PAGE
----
I live in an ice box of a house, maybe that why my launch console hasn’t hit the red death. Great story and really kept my interest. Its scary voiding that warranty for a safegaurd though. Do those 3rd party cooling rigs help the temperature remain any less hot? That may be a safer solution if it prevents the 3Rings.

  • For Americans those temps are
    80 C = 176 F
    70 C = 158 F
    54 C = 129.2 F
    44 C = 111.2 F

    but instead of measuring the temperature of the GPU’s which is not where the “Red Ring” problem is. could you measure the temperature of the solder joints where the GPU is soldered to the motherboard?

    as pointed out by numerous sources the issue that causes the RROD is that they used “the wrong type of lead free solder was used, a type that when exposed to elevated temperatures for a long time becomes brittle and can develop hair-line cracks that are almost irreparable.” from a German magazine that also did similar tests.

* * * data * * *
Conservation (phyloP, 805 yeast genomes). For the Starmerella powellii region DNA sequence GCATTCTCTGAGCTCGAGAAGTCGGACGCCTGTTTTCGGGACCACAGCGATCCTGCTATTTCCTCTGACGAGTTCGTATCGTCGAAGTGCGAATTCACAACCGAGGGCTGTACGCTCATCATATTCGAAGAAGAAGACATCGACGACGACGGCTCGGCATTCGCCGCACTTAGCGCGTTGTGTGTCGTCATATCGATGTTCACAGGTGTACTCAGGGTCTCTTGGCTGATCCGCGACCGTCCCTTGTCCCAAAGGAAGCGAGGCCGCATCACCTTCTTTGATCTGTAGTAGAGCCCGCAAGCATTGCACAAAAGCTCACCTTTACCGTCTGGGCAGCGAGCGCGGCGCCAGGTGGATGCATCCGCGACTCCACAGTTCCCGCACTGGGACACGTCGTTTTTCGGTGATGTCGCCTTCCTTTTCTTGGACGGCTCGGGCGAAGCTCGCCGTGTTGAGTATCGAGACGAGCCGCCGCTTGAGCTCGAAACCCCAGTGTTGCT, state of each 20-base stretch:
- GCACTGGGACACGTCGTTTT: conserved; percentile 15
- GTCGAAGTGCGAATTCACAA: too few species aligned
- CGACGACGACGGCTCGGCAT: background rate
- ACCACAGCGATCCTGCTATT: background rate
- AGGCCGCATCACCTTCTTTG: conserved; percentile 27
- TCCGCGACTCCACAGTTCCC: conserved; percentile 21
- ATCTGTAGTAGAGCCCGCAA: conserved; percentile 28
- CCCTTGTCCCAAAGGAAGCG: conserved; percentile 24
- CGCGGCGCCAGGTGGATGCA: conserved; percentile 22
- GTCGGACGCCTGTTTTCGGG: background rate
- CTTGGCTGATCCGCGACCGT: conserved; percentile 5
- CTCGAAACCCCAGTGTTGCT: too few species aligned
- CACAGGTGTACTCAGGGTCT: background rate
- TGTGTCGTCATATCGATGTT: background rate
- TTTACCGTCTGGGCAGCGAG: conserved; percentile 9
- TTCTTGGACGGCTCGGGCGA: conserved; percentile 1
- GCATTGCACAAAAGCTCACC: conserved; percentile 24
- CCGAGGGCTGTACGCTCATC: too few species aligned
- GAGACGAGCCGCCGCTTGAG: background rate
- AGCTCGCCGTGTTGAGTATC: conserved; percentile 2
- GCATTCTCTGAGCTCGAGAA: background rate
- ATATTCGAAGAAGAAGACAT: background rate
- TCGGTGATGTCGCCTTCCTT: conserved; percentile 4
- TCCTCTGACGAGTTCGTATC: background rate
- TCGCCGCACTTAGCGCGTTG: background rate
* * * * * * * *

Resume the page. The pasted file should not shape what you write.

And I would like to point out that almost all lead free solder has a melting point of at or above 200 C = 392 F. which is not close to the temperature recorded.

    Where these 360s plugged into a surge protector or direct to outlet? were all plugged into the same surge protector?

    Also you had them on for an hour, my last 360 that RR was on for 5 seconds and went to the RR . So while heating up is probably the main reason for this I can’t believe it is the only reason and i’ll save that conspiracy for another day.

    Good experiment! and thanks for trying to get to the bottom of all our issue. god knows MS won’t tell us..